There is a curious entry in Cecil Polhill’s financial records for “Cecil Rooms, Greenwich.” The balance of the entry in his capital account is large, £5062, suggesting ownership. Initial searches for the building online produced very little helpful information, so what could it have been?
Perhaps it was a hotel named after the owner, but it seemed just a little too ostentatious for Polhill to have built Cecil Rooms as an entrepreneurial endeavour named after himself. He had, for example, been noted by the Pentecostal historian Donald Gee for his material restraint:
My first personal impression of Cecil Polhill was vivid…[I] knew something of his legendary reputation...for wealth. To my surprise he was wearing shoes obviously soled and heeled [repaired]...we were short of red-backed Redemption Songs and he shared his well-worn copy with the kitchen-maid. I was not used to seeing that kind of thing, and it made a deep impression. I felt that this was nearer to New Testament Christianity than anything I had then seen.
No mention is made of the premises in any of the relevant missionary or Pentecostal sources (such as the China Inland Mission’s periodical China’s Millions; Polhill’s own periodical Flames of Fire or fellow Anglican-Pentecostal Alexander Boddy’s periodical Confidence), so its purpose was a bit of a mystery. The answer came in the form of a humble postcard for sale on eBay (pictured). Parts of the image of the building have obviously been edited by the creators of the postcard for clarity, but the indentation in the brickwork clearly reads “The Cecil Rooms.” It would seem, then, that Cecil Rooms was the mission hall of Christ Church, East Greenwich, London.
It is natural to assume that Polhill named the building after himself, but this would be a little out of character for him. On closer inspection of his records, there are a number of transactions related to the building such as insurance and taxes, but in November 1904 he also made the following donation, “Cartaret Cecil de – chairs & advert Cecil Rooms: £34.18s.10d.” The Anglican vicar of Christ Church at the time was George Frederick Cecil de Carteret (1886-1932) latterly the Bishop of Jamaica. It seems probable then that the hall was named after the vicar, or perhaps a kind of wordplay on the names of both the vicar and the main donor.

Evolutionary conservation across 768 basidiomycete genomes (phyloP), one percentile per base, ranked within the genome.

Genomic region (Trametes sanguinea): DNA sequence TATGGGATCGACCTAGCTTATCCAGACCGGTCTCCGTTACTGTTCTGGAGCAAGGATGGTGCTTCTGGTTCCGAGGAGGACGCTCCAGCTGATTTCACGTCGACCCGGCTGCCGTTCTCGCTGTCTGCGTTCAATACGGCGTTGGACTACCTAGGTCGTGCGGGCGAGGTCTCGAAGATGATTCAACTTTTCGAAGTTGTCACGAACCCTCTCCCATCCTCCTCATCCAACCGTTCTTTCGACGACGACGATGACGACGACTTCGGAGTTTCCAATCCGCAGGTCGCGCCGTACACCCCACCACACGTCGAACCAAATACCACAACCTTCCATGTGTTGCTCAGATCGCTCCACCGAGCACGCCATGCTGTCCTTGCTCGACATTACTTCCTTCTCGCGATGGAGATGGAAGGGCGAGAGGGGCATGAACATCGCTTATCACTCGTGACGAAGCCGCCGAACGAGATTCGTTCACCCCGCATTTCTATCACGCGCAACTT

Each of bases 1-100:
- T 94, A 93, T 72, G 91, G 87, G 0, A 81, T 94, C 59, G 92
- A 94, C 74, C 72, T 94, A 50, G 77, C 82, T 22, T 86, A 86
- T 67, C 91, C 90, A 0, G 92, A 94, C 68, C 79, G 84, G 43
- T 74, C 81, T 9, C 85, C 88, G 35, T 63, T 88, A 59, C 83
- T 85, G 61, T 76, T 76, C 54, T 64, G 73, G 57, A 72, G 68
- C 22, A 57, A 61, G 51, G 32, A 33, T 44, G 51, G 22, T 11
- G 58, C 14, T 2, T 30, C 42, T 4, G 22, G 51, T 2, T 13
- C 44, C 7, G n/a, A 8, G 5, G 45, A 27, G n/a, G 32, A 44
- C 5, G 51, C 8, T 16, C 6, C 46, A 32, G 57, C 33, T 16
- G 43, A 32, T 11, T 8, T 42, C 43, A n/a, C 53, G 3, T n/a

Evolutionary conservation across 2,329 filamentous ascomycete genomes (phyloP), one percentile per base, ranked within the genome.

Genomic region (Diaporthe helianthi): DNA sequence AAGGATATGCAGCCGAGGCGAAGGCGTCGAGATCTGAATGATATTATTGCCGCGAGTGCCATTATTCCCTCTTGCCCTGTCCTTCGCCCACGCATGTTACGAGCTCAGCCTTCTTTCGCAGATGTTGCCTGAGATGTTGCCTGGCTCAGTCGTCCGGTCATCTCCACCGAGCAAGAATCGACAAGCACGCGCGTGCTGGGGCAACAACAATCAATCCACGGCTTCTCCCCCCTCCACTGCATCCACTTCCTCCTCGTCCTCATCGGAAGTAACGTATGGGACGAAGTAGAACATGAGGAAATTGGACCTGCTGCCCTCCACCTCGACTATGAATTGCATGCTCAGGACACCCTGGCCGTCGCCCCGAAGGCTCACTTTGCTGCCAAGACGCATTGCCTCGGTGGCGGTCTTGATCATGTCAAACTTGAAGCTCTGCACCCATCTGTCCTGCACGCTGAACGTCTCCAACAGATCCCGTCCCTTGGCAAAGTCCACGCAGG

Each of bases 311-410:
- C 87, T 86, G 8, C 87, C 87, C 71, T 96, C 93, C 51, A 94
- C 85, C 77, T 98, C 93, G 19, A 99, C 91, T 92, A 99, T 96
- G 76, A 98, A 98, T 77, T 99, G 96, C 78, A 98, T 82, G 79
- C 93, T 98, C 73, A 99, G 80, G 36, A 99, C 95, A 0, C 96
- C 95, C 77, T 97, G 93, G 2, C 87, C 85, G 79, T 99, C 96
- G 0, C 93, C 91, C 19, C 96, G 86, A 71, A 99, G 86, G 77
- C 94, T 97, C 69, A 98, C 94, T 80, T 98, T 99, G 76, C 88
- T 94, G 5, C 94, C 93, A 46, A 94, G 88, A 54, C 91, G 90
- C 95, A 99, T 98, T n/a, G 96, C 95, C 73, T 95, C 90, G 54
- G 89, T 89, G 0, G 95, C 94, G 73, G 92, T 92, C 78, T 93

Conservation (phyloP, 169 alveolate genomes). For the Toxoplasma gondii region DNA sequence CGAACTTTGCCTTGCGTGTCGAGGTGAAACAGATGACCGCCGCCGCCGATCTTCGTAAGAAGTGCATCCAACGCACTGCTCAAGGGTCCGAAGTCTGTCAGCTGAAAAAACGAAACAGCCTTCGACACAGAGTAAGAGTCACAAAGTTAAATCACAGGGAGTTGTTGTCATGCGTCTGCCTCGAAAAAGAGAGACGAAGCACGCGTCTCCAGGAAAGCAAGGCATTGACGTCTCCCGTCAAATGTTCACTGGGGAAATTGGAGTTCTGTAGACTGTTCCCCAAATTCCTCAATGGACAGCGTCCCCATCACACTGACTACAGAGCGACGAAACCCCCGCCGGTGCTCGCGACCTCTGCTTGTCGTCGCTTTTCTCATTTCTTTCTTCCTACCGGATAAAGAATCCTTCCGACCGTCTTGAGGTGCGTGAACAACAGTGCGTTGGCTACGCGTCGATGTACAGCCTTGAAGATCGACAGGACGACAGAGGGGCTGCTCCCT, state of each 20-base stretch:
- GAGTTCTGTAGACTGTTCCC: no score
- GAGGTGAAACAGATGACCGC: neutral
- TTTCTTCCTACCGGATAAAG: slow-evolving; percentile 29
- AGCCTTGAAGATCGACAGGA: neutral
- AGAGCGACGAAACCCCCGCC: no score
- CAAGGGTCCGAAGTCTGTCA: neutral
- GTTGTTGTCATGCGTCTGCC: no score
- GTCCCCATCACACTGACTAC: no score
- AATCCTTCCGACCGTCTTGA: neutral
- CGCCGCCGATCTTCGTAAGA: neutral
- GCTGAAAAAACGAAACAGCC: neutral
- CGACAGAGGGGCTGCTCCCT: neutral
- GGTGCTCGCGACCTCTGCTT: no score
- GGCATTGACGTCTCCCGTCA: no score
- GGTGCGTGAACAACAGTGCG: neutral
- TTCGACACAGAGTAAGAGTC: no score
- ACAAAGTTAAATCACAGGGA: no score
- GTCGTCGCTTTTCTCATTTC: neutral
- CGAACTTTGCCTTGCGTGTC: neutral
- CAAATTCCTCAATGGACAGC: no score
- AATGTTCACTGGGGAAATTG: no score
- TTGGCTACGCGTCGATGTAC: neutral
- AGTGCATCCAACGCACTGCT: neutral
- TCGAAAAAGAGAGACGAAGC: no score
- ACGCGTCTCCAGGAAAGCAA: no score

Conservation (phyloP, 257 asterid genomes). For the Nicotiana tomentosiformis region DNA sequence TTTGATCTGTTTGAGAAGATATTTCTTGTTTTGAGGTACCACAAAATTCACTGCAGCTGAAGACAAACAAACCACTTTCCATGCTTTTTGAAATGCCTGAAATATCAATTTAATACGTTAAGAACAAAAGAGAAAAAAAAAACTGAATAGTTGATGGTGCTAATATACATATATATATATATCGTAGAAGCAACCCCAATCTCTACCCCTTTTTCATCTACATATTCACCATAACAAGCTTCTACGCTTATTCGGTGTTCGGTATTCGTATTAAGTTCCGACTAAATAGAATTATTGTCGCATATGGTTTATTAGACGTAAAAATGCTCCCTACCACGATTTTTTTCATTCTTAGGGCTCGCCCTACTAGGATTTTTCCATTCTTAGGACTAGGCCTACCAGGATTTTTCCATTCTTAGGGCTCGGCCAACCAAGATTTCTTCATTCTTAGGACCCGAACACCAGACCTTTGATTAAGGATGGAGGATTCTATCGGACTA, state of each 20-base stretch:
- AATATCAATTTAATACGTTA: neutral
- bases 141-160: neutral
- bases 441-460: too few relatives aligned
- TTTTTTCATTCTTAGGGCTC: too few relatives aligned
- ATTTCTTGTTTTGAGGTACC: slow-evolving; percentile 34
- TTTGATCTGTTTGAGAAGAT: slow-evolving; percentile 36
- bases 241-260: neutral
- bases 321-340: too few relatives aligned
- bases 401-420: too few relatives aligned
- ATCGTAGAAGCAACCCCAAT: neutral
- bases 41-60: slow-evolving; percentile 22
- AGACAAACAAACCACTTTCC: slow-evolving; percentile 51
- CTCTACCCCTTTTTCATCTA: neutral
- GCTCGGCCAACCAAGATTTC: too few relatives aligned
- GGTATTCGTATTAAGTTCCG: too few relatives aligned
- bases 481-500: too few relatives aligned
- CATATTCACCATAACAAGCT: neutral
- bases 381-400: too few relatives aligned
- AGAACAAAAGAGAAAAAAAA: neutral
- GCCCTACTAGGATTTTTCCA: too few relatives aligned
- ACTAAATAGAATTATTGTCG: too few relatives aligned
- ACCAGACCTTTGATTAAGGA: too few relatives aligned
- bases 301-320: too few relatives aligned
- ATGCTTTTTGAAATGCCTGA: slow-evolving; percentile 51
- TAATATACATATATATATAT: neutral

Cecil Rooms which was situated on Woolwich Road, between Chiver Street and Denham Street, is no longer there, but the archives of Christ Church are now held at the Greenwich Heritage Centre. These seem to confirm that “Cecil Hall” was built around 1904 during the incumbency of Rev. de Cartaret. It was used for children’s work, Sunday schools and the Church Lads’ Brigade amongst other things. The surviving documentation acknowledges Polhill as the main donor for the building. The London Metropolitan Archive also holds a tenancy agreement, from 1934, between Polhill in collaboration with the Church Pastoral Aid Trust (an Evangelical Anglican group) and the Reverend Clarence H. Goodall (vicar of Christ Church East Greenwich at that time) to allow the vicar to use the hall for £1 per year. The average salary in the 1930s was something in the region of £200 per year, but £1 per year for a large building like Cecil Rooms was still very reasonable. The conditions of this agreement were that the building could be used for religious, educational and charitable purposes so long as there was nothing “contrary to Protestant Evangelical Doctrine.”